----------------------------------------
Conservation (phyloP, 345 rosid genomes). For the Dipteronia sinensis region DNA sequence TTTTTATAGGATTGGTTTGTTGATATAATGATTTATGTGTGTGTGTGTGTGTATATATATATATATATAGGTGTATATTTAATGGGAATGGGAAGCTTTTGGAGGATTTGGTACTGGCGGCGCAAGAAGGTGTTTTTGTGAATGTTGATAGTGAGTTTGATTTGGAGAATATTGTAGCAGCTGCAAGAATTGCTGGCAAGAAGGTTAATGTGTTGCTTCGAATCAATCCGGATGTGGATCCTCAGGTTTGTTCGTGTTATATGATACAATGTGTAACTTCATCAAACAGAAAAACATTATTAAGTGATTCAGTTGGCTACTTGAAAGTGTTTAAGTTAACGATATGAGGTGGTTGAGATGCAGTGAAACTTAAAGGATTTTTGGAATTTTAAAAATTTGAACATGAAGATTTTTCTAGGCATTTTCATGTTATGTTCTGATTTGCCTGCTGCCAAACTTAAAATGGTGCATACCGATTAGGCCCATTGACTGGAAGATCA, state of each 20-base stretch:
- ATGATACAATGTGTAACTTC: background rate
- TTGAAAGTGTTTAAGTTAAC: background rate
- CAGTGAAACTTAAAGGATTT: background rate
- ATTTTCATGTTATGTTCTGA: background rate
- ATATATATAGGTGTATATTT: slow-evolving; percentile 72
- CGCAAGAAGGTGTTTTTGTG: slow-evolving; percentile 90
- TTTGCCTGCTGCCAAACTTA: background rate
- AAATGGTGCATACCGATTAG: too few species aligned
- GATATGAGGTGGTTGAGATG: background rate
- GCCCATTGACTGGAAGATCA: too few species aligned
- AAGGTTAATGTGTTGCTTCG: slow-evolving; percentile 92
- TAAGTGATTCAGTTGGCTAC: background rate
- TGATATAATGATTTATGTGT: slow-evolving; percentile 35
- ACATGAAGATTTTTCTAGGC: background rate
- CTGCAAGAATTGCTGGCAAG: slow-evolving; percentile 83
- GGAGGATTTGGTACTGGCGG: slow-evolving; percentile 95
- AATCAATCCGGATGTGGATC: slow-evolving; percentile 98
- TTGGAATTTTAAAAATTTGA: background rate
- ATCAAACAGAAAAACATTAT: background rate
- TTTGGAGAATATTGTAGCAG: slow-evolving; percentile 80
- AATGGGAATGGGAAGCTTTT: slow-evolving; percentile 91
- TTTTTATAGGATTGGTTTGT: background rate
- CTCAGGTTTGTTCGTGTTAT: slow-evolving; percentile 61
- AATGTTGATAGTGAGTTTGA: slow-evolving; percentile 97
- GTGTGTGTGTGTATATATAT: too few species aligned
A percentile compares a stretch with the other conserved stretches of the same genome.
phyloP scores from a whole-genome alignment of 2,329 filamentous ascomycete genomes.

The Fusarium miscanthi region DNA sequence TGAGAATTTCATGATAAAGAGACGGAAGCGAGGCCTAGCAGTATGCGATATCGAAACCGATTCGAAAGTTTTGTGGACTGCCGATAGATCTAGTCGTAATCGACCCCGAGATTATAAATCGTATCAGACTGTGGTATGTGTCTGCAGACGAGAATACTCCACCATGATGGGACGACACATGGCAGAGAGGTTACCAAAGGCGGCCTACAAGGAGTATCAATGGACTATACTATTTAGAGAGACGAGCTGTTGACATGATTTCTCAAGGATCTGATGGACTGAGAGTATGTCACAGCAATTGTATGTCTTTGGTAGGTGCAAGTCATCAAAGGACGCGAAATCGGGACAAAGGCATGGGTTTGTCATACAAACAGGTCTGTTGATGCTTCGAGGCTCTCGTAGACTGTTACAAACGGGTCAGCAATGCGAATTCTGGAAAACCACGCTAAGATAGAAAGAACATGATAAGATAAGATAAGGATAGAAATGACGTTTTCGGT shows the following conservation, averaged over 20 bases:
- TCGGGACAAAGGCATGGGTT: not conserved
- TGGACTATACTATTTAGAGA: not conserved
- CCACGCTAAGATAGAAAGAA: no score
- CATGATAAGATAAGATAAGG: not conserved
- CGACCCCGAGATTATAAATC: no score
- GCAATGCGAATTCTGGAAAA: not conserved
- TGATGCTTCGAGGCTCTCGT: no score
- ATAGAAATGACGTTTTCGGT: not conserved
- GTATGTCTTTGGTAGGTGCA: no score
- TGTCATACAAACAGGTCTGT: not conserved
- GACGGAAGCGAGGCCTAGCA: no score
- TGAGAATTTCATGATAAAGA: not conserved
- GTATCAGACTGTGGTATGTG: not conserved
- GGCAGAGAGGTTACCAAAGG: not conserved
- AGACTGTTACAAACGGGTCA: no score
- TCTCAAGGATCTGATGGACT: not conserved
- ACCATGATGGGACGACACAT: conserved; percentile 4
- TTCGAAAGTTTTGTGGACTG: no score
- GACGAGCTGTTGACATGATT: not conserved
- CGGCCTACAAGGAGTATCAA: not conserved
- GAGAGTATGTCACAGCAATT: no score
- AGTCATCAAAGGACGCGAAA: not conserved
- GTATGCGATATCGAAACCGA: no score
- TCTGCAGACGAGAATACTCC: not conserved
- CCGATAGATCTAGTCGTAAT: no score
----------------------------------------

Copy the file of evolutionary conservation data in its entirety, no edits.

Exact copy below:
Conservation (phyloP, 345 rosid genomes). For the Dipteronia sinensis region DNA sequence TTTTTATAGGATTGGTTTGTTGATATAATGATTTATGTGTGTGTGTGTGTGTATATATATATATATATAGGTGTATATTTAATGGGAATGGGAAGCTTTTGGAGGATTTGGTACTGGCGGCGCAAGAAGGTGTTTTTGTGAATGTTGATAGTGAGTTTGATTTGGAGAATATTGTAGCAGCTGCAAGAATTGCTGGCAAGAAGGTTAATGTGTTGCTTCGAATCAATCCGGATGTGGATCCTCAGGTTTGTTCGTGTTATATGATACAATGTGTAACTTCATCAAACAGAAAAACATTATTAAGTGATTCAGTTGGCTACTTGAAAGTGTTTAAGTTAACGATATGAGGTGGTTGAGATGCAGTGAAACTTAAAGGATTTTTGGAATTTTAAAAATTTGAACATGAAGATTTTTCTAGGCATTTTCATGTTATGTTCTGATTTGCCTGCTGCCAAACTTAAAATGGTGCATACCGATTAGGCCCATTGACTGGAAGATCA, state of each 20-base stretch:
- ATGATACAATGTGTAACTTC: background rate
- TTGAAAGTGTTTAAGTTAAC: background rate
- CAGTGAAACTTAAAGGATTT: background rate
- ATTTTCATGTTATGTTCTGA: background rate
- ATATATATAGGTGTATATTT: slow-evolving; percentile 72
- CGCAAGAAGGTGTTTTTGTG: slow-evolving; percentile 90
- TTTGCCTGCTGCCAAACTTA: background rate
- AAATGGTGCATACCGATTAG: too few species aligned
- GATATGAGGTGGTTGAGATG: background rate
- GCCCATTGACTGGAAGATCA: too few species aligned
- AAGGTTAATGTGTTGCTTCG: slow-evolving; percentile 92
- TAAGTGATTCAGTTGGCTAC: background rate
- TGATATAATGATTTATGTGT: slow-evolving; percentile 35
- ACATGAAGATTTTTCTAGGC: background rate
- CTGCAAGAATTGCTGGCAAG: slow-evolving; percentile 83
- GGAGGATTTGGTACTGGCGG: slow-evolving; percentile 95
- AATCAATCCGGATGTGGATC: slow-evolving; percentile 98
- TTGGAATTTTAAAAATTTGA: background rate
- ATCAAACAGAAAAACATTAT: background rate
- TTTGGAGAATATTGTAGCAG: slow-evolving; percentile 80
- AATGGGAATGGGAAGCTTTT: slow-evolving; percentile 91
- TTTTTATAGGATTGGTTTGT: background rate
- CTCAGGTTTGTTCGTGTTAT: slow-evolving; percentile 61
- AATGTTGATAGTGAGTTTGA: slow-evolving; percentile 97
- GTGTGTGTGTGTATATATAT: too few species aligned
A percentile compares a stretch with the other conserved stretches of the same genome.
phyloP scores from a whole-genome alignment of 2,329 filamentous ascomycete genomes.

The Fusarium miscanthi region DNA sequence TGAGAATTTCATGATAAAGAGACGGAAGCGAGGCCTAGCAGTATGCGATATCGAAACCGATTCGAAAGTTTTGTGGACTGCCGATAGATCTAGTCGTAATCGACCCCGAGATTATAAATCGTATCAGACTGTGGTATGTGTCTGCAGACGAGAATACTCCACCATGATGGGACGACACATGGCAGAGAGGTTACCAAAGGCGGCCTACAAGGAGTATCAATGGACTATACTATTTAGAGAGACGAGCTGTTGACATGATTTCTCAAGGATCTGATGGACTGAGAGTATGTCACAGCAATTGTATGTCTTTGGTAGGTGCAAGTCATCAAAGGACGCGAAATCGGGACAAAGGCATGGGTTTGTCATACAAACAGGTCTGTTGATGCTTCGAGGCTCTCGTAGACTGTTACAAACGGGTCAGCAATGCGAATTCTGGAAAACCACGCTAAGATAGAAAGAACATGATAAGATAAGATAAGGATAGAAATGACGTTTTCGGT shows the following conservation, averaged over 20 bases:
- TCGGGACAAAGGCATGGGTT: not conserved
- TGGACTATACTATTTAGAGA: not conserved
- CCACGCTAAGATAGAAAGAA: no score
- CATGATAAGATAAGATAAGG: not conserved
- CGACCCCGAGATTATAAATC: no score
- GCAATGCGAATTCTGGAAAA: not conserved
- TGATGCTTCGAGGCTCTCGT: no score
- ATAGAAATGACGTTTTCGGT: not conserved
- GTATGTCTTTGGTAGGTGCA: no score
- TGTCATACAAACAGGTCTGT: not conserved
- GACGGAAGCGAGGCCTAGCA: no score
- TGAGAATTTCATGATAAAGA: not conserved
- GTATCAGACTGTGGTATGTG: not conserved
- GGCAGAGAGGTTACCAAAGG: not conserved
- AGACTGTTACAAACGGGTCA: no score
- TCTCAAGGATCTGATGGACT: not conserved
- ACCATGATGGGACGACACAT: conserved; percentile 4
- TTCGAAAGTTTTGTGGACTG: no score
- GACGAGCTGTTGACATGATT: not conserved
- CGGCCTACAAGGAGTATCAA: not conserved
- GAGAGTATGTCACAGCAATT: no score
- AGTCATCAAAGGACGCGAAA: not conserved
- GTATGCGATATCGAAACCGA: no score
- TCTGCAGACGAGAATACTCC: not conserved
- CCGATAGATCTAGTCGTAAT: no score